Japan retaliates by removing South Korea from the list of trusted countries they will export to. (Oh, come on! Are they babies?)

S. Korea retaliates by putting a boycott on Japanese goods. There were also demonstrations and a S. Korean man burning himself in front of the Japanese embassy. (Who in their right might would burn themselves? Logic tells you your are just making your own life worse.)

Japan proposed an arbitrator.

S. Korea declined the arbitrator and proposed instead joint funding to the victims.

S. Korean President Moon

The Japanese foreign minister admonished the Japanese ambassador to Japan over the S. Korean government’s positions. (Is admonishing what he really needed, Japanese foreign minister? There must be a better way than telling him off if you want to get along!)

Japan’s foreign minster at the Japanese foreign ministry telling the Korean ambassador off.

Public opinion in both countries supported a tougher stance against the other country. (Getting tough only causes trouble. )

Taro Kono, the Japanese foreign minister

Japan vows to retaliate in visas and tariffs. The Japanese government is also thinking about sanctions against S. Korea (If there are no imports and exports going back and fort, what good is a tariff?) .The S. Korean President Moon met with S. Korean business leaders encouraging them to proceed without Japan. (You deal with the situation that is handed to you.)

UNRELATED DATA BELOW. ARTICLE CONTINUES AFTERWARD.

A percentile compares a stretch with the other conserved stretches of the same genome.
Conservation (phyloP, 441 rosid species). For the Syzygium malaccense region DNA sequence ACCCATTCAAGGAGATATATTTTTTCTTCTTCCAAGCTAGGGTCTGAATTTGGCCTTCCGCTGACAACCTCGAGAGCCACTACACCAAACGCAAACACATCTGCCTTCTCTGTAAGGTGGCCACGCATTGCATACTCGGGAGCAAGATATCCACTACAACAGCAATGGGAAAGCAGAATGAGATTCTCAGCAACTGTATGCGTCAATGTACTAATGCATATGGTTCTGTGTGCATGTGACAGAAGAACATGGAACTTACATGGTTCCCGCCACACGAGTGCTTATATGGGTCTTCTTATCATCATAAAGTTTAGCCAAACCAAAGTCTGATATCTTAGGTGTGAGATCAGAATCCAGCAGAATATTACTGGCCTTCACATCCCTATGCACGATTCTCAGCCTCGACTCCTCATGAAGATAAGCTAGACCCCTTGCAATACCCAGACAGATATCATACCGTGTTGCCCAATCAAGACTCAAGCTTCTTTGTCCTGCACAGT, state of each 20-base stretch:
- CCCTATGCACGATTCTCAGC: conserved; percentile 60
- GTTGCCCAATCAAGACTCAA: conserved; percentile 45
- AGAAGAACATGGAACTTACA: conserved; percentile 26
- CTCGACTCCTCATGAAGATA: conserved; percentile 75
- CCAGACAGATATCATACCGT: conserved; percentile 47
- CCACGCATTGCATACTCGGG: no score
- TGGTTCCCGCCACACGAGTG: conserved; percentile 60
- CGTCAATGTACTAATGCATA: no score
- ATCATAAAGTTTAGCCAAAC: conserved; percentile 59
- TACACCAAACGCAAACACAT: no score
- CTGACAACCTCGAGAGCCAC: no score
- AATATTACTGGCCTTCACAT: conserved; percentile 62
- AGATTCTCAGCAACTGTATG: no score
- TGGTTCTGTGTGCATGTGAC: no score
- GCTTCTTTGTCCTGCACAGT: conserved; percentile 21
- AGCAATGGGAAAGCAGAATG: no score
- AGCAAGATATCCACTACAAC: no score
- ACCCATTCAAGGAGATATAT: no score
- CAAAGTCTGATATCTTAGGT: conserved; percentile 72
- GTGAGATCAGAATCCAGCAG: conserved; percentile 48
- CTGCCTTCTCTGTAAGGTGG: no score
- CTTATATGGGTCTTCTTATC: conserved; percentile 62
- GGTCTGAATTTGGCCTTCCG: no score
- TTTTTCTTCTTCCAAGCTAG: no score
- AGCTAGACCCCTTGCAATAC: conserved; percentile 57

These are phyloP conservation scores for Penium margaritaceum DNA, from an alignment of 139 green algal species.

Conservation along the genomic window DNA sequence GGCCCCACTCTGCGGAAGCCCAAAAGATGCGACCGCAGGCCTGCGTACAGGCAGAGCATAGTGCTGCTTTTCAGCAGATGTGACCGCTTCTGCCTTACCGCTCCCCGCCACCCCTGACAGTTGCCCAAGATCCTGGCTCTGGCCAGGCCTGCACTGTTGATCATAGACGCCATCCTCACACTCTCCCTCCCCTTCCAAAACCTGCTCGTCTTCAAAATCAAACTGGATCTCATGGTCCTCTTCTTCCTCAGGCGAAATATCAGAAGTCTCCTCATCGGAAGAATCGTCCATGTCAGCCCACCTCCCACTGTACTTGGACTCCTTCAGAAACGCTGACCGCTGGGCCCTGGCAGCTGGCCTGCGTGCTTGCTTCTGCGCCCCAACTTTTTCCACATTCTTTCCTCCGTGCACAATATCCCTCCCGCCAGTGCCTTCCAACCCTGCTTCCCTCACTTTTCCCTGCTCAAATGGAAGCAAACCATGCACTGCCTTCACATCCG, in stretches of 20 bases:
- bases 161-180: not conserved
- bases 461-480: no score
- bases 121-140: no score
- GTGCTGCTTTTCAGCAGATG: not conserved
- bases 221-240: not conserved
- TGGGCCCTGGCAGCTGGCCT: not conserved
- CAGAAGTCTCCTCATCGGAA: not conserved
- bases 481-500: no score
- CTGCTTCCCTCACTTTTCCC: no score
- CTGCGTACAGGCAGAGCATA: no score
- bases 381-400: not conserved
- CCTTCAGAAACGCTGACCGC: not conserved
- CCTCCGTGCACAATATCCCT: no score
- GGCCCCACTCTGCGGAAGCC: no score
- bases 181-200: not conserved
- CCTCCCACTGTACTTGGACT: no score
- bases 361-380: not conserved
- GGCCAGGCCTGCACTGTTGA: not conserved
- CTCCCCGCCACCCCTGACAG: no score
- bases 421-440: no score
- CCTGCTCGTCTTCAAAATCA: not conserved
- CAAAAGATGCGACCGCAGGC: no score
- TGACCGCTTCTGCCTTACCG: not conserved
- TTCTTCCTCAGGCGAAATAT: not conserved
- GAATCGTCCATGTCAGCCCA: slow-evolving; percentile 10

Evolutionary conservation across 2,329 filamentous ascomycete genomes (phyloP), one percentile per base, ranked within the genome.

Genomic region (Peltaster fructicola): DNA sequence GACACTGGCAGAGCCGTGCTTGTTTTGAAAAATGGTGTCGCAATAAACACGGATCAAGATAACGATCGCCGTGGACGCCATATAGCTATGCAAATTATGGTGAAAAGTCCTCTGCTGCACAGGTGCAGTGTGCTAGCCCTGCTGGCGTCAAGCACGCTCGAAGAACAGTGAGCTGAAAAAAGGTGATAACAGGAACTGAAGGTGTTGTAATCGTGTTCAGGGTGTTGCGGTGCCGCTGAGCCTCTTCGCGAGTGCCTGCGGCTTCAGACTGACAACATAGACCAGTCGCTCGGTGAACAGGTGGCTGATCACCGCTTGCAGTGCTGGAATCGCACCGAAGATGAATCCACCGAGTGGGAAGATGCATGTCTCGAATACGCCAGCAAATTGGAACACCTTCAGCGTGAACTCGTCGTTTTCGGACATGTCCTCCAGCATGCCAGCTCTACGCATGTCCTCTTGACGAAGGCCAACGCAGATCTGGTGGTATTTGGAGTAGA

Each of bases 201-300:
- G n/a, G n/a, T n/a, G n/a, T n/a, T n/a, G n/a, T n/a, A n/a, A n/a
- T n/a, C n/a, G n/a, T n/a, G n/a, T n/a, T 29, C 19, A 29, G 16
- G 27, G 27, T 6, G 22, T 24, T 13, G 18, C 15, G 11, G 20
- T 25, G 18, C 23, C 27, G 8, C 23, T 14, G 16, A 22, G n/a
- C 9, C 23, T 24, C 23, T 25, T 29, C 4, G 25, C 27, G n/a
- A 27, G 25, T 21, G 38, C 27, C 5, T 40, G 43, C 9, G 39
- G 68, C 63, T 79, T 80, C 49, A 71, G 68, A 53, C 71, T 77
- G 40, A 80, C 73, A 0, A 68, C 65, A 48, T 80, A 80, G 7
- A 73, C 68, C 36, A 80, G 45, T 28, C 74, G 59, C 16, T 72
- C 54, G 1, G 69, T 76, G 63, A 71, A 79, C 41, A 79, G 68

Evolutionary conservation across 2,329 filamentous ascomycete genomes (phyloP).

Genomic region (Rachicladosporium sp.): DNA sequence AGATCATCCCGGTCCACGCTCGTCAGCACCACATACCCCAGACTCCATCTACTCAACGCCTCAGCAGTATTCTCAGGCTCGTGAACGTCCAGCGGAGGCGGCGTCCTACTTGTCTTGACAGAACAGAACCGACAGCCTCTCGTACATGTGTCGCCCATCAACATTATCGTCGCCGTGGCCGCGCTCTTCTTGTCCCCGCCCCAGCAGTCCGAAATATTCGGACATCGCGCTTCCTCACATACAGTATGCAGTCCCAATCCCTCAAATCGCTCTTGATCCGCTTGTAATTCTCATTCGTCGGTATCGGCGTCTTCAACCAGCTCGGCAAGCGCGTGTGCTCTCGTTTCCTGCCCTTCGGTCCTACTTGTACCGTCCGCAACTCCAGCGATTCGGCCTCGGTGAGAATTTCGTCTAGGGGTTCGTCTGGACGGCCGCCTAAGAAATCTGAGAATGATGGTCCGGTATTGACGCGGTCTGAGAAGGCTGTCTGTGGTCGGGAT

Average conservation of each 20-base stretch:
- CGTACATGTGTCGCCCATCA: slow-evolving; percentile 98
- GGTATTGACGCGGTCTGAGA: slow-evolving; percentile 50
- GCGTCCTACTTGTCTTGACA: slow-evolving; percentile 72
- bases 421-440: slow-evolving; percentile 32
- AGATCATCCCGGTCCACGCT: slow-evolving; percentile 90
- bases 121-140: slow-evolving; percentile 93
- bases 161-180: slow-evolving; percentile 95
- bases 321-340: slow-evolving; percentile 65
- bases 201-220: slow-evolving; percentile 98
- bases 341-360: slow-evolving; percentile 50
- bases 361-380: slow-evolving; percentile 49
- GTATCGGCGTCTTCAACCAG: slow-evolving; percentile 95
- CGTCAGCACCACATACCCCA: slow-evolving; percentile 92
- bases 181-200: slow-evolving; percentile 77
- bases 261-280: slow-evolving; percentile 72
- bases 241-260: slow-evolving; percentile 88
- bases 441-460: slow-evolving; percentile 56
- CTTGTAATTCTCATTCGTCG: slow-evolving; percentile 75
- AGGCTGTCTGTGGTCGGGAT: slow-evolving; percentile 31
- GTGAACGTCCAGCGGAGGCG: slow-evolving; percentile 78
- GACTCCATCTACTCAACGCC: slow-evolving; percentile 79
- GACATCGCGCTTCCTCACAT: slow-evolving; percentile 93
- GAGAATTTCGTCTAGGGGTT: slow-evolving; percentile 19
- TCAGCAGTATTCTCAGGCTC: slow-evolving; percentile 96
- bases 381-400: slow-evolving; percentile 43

The United States had declined to intervene, but they are now saying that President Trump says he will mediate. (President Trump is known as a good negotiator, and they really need some negotiating.)

The American President Trump who is known for his negotiating skills

There you have it. Two countries are squabbling like children. No one wants it to escalate until something worse happens. The problems of the past are effecting the present. S. Korea needs to learn to get over what happened during the occupation. Japan needs to realize they really did cause a lot of trouble and are getting what they deserve, but it is their grandparents who made the trouble, not them. S. Korea is supposed to be close to 50% Christian, and Christians forgive because they were forgiven. The S. Korean government is jam packed with Presbyterians. Japan has Buddhism, and Buddhism teaches Karma. They are receiving Karma for what the ones who came before them did. They need to understand that pushing will only make it worse, and they could cause themselves or their children to get even worse Karma. If you meet a Japanese or a Korean person, they are both very nice people one on one, so they need to give one another a chance on a larger scale. The governments are acting like children. Now, they want to call their daddy, President Trump, to help them sort their problem out. Aren’t they adults? Can’t someone be the bigger person here? Can’t forgiveness for past sins take place? Don’t drag the sins into the present and push them into the future and continue causing trouble about them. In America, those of us whose grandparents grew up in Indian Territory are not bitter. Everyone knows that a lot of bad things happened to the American Indians in their own land, but they have gotten over it. They understand that the way of peace is better. Korea and Japan also need to learn to get over the past for their children’s sake because the way of peace is better.